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Church of Saint George, Lalibela

The Church of Saint George (Amharic: Bete Giyorgis) is one of eleven rock-hewn monolithic churches in Lalibela, a city in the Amhara Region of Ethiopia. Originally named Roha (Warwar), the historical and religious site was named Lalibela after the King Gebre Mesqel Lalibela of the Zagwe dynasty, who commissioned its construction. He is regarded as a saint by the Ethiopian Orthodox Tewahedo Church.

Church of Saint George
ቤት ጊዮርጊስ
Bete Giyorgis 03.jpg
Church of St. George, rock-hewn in the shape of a cross
Church of Saint George is located in Ethiopia
Church of Saint George
Church of Saint George
Location within Ethiopia
12°01′54″N 39°02′28″E / 12.03174°N 39.04113°E / 12.03174; 39.04113Coordinates: 12°01′54″N 39°02′28″E / 12.03174°N 39.04113°E / 12.03174; 39.04113
DenominationEthiopian Orthodox Tewahedo Church
Architectural typechurch


Bete Giyorgis (Church of St. George) from above, one of the rock-hewn churches of Lalibela

The Church of Saint George was carved downwards from a type of volcanic tuff. This is the sole architectural material that was used in the structure. It has been dated to the late 12th or early 13th century AD, and thought to have been constructed during the reign of King Gebre Mesqel Lalibela, of the late Zagwe dynasty.[1] It is among the best known and last built of the eleven churches in the Lalibela area, and has been referred to as the "Eighth Wonder of the World".[2] Lalibela, King of Ethiopia, sought to recreate Jerusalem, and structured the churches' landscape and religious sites in such a way as to achieve such a feat. “The churches at Lalibela are clustered in two major groups, one representing the earthly Jerusalem, and the other representing the heavenly Jerusalem. Located directly between them is a trench representing the River Jordan”. The dimensions of the trench are 25 meters by 25 meters by 30 meters,[3] and there is a small baptismal pool outside the church, which stands in an artificial trench.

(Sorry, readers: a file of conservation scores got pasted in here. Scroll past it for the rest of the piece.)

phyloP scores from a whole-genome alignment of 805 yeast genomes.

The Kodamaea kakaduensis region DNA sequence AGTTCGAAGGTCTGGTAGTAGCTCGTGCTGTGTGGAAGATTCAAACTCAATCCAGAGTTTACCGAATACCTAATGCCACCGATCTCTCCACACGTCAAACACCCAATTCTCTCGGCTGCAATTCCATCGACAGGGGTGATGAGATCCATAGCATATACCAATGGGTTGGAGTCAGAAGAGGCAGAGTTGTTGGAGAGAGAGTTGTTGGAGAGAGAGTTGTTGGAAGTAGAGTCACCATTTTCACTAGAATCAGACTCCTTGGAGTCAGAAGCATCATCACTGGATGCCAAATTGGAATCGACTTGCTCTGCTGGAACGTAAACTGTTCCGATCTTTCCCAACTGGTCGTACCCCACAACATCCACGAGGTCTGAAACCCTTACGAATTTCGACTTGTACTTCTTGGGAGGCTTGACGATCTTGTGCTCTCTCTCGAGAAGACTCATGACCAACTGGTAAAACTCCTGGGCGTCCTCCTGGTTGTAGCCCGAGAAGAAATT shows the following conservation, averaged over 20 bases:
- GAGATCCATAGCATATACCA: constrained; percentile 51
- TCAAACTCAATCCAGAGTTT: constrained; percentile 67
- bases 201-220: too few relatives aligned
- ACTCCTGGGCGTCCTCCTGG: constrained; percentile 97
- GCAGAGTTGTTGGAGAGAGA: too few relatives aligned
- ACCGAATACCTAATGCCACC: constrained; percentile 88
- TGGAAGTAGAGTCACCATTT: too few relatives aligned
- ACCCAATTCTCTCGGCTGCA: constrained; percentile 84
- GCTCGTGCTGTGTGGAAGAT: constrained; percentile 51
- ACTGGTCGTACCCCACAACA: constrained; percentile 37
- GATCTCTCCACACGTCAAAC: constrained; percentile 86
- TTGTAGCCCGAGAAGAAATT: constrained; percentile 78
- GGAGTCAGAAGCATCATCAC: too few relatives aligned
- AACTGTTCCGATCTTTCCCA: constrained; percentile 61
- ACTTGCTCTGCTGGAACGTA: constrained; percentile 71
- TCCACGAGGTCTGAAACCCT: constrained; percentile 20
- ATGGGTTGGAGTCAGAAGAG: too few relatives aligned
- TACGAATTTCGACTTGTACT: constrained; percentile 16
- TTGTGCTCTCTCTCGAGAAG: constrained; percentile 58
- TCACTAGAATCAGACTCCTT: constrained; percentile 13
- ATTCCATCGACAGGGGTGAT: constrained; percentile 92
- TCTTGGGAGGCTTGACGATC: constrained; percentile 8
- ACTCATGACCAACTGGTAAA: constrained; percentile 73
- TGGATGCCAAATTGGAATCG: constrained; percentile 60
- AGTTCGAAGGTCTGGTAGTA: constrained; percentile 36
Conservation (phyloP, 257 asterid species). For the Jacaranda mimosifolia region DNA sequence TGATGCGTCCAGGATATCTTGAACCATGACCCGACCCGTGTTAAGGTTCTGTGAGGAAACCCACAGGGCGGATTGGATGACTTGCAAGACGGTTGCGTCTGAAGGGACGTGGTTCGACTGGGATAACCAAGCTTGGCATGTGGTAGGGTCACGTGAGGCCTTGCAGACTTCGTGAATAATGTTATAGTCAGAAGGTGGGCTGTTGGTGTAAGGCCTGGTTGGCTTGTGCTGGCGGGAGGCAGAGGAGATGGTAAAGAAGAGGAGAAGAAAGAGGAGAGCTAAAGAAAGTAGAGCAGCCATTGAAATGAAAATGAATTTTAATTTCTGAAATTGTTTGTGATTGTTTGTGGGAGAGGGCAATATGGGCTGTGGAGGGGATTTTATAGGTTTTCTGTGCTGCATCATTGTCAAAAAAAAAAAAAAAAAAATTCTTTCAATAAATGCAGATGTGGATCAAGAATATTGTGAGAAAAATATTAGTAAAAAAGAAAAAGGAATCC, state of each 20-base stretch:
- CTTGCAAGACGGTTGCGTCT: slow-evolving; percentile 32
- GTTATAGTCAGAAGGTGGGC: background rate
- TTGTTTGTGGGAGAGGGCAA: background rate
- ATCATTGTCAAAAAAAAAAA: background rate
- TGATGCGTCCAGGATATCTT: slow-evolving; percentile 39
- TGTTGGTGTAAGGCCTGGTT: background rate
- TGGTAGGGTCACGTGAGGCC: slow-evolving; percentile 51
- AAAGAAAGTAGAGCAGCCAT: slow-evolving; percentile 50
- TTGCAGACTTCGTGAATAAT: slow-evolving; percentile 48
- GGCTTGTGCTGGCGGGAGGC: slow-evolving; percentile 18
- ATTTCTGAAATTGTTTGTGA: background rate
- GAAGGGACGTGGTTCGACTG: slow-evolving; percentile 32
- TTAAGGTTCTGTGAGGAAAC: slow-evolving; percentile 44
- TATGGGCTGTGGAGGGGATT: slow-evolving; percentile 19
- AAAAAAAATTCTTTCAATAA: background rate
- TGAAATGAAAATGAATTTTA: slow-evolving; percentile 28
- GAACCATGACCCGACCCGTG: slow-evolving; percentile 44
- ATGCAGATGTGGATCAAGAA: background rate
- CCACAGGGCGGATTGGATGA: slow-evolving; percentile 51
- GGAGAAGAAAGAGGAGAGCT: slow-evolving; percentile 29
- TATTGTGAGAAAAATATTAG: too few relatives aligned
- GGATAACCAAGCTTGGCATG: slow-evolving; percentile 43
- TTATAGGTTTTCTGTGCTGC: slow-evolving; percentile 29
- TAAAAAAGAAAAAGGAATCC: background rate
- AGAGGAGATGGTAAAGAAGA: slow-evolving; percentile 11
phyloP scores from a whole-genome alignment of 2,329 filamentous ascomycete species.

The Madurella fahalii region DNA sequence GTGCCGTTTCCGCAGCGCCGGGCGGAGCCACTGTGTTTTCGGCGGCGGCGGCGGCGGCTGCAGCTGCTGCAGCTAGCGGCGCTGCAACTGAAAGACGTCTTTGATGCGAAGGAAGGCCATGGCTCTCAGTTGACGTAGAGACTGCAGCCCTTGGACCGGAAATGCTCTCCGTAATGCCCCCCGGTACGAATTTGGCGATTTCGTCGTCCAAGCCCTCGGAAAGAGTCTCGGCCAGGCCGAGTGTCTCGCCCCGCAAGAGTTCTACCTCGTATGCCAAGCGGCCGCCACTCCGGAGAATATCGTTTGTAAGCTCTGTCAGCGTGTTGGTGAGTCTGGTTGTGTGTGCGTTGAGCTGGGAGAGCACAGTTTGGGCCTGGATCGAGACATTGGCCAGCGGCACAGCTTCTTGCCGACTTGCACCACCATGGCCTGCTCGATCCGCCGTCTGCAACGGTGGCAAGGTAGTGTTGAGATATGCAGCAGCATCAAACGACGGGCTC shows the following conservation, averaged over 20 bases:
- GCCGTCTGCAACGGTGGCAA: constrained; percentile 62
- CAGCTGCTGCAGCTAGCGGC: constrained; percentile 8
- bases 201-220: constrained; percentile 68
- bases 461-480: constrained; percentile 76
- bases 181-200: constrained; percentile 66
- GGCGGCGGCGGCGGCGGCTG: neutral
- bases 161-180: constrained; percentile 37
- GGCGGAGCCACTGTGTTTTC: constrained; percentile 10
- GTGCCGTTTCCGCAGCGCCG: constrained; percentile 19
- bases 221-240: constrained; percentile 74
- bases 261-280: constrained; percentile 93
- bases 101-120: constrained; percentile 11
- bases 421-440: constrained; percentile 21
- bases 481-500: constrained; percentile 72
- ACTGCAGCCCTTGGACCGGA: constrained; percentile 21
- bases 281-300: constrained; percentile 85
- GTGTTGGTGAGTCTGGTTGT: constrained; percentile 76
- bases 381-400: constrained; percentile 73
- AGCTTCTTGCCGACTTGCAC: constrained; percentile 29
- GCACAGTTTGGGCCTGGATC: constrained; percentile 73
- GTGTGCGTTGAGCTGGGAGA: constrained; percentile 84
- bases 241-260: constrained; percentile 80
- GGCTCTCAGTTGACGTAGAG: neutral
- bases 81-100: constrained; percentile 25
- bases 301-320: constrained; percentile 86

According to Ethiopian cultural history, Bete Giyorgis was built after King Gebre Mesqel Lalibela of the Zagwe dynasty had a vision in which he was instructed to construct the church; Saint George[4][5] and God[2] have both been referred to as the one who gave him the instructions.

Lalibela is a pilgrimage site for members of the Ethiopian Orthodox Tewahedo Church; the church itself is part of the UNESCO World Heritage Site "Rock-Hewn Churches, Lalibela".[6]

On first approach the site appears wholly inaccessible, with sheer drops on every side and no access bridge. It is accessed via a very narrow man-made canyon, spiralling downwards, which changes to a tunnel close to the church, to further conceal its presence.

Pilgrims who died after reaching the site are placed in a simple open tomb on the outer walls.[7]

The hollowed interior contains a simple shrine to St. George and, behind a curtain (forbidden to view apart from priests) lies a replica of the Ark of the Covenant.

3D Model based on laser-ScanningEdit

Biete Ghiorgis was spatially documented in 2005 by the non-profit research group Zamani Project, which specialises in 3D digital documentation of tangible cultural heritage. A 3D model of biete Ghigoris and other churches in Lalibela can be view here. The data generated by the Zamani Project creates a permanent record that can be used for research, education, restoration, and conservation.[8][9][10] [11]

See alsoEdit


  1. ^ Moriarty, Colm. "St. George's Church, Ethiopia". Irish Archaeology. Retrieved 29 May 2015.
  2. ^ a b "Lalibela:The Eighth Wonder of the World". Tzu Chi Foundation. Archived from the original on 21 January 2013. Retrieved 10 November 2006.
  3. ^ "Rock-Hewn Churches of Lalibela". Sacred Destinations. Retrieved 10 November 2006.
  4. ^ "The recording of Bet Giorgis". GIS Development. Retrieved 10 November 2006.
  5. ^ "Ethiopia". L.B. Associates (Pvt) Limited. Archived from the original on 1 March 2013. Retrieved 10 November 2006.
  6. ^ "Rock-Hewn Churches, Lalibela". United Nations Educational, Scientific and Cultural Organization. Retrieved 10 November 2006.
  7. ^ worlds Most Dangerous Roads: Ethiopia
  8. ^ Rüther, Heinz. "An African heritage database, the virtual preservation of Africa's past" (PDF).
  9. ^ Rajan, Rahim S.; Rüther, Heinz (2007-05-30). "Building a Digital Library of Scholarly Resources from the Developing World: An Introduction to Aluka". African Arts. 40 (2): 1–7. doi:10.1162/afar.2007.40.2.1. ISSN 0001-9933.
  10. ^ Rüther, Heinz; Rajan, Rahim S. (December 2007). "Documenting African Sites: The Aluka Project". Journal of the Society of Architectural Historians. University of California Press. 66 (4): 437–443. doi:10.1525/jsah.2007.66.4.437. JSTOR 10.1525/jsah.2007.66.4.437.
  11. ^ "Site - Petra". Retrieved 2019-10-28.

External linksEdit